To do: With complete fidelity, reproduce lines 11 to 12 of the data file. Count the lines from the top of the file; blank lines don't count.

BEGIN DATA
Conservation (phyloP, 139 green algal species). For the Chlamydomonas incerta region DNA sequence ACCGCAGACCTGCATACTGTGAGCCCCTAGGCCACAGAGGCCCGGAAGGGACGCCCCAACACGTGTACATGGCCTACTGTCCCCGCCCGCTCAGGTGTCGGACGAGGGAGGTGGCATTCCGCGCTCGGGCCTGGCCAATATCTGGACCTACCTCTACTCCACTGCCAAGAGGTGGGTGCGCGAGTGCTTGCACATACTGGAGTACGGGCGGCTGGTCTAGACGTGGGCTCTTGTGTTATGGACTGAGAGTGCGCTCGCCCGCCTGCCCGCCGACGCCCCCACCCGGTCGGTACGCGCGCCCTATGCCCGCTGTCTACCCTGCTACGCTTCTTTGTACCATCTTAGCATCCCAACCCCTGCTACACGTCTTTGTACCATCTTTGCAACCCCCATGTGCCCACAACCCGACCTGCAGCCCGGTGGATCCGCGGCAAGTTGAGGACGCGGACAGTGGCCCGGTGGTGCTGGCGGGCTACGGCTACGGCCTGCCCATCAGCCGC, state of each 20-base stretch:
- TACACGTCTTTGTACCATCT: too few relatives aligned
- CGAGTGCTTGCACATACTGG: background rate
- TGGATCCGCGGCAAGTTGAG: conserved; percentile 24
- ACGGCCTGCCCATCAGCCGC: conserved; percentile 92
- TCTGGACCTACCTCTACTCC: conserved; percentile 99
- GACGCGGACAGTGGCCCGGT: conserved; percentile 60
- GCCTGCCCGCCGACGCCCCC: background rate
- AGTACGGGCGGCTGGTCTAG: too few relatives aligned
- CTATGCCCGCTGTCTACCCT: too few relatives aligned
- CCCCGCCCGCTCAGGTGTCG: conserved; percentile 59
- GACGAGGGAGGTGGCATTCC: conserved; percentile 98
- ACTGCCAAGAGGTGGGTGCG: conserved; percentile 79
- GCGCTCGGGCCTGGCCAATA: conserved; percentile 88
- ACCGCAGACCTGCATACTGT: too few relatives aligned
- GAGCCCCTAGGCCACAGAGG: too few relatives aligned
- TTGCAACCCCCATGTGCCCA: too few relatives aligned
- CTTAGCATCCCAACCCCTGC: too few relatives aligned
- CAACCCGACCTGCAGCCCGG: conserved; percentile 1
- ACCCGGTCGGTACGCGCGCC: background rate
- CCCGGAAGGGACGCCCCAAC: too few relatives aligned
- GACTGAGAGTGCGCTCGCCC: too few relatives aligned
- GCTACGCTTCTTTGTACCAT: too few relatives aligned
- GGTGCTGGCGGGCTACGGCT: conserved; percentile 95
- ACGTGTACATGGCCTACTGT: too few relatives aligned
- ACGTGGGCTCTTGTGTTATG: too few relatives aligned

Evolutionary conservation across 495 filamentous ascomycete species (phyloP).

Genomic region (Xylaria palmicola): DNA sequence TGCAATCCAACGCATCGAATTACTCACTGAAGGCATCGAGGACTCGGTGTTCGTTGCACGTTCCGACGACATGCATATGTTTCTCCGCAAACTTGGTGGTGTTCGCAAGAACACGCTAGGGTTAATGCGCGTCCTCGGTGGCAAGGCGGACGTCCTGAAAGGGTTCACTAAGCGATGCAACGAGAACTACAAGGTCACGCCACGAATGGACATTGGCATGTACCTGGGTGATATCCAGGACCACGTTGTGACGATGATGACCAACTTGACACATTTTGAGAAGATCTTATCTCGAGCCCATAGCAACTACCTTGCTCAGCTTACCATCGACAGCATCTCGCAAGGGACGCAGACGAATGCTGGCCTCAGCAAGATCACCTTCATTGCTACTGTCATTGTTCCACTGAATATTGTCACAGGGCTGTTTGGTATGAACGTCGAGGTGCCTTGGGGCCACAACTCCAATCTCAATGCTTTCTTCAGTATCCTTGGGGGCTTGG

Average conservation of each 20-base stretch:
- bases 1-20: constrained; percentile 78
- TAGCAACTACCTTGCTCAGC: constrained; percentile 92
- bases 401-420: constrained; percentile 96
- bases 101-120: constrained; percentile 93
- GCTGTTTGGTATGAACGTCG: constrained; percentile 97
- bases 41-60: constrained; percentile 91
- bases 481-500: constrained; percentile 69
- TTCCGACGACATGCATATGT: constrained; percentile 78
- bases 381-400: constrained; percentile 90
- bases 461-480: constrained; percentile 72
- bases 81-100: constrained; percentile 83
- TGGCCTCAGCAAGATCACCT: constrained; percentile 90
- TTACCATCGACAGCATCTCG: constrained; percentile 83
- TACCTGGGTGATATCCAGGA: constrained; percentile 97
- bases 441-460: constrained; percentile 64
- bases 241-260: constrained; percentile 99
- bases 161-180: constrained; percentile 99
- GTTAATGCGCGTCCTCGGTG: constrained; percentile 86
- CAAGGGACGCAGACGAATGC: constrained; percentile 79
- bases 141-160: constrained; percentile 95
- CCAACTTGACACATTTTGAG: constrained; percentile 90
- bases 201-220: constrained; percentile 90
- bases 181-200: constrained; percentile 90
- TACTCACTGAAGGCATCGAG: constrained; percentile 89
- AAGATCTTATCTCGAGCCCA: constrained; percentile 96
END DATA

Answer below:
- CCCCGCCCGCTCAGGTGTCG: conserved; percentile 59
- GACGAGGGAGGTGGCATTCC: conserved; percentile 98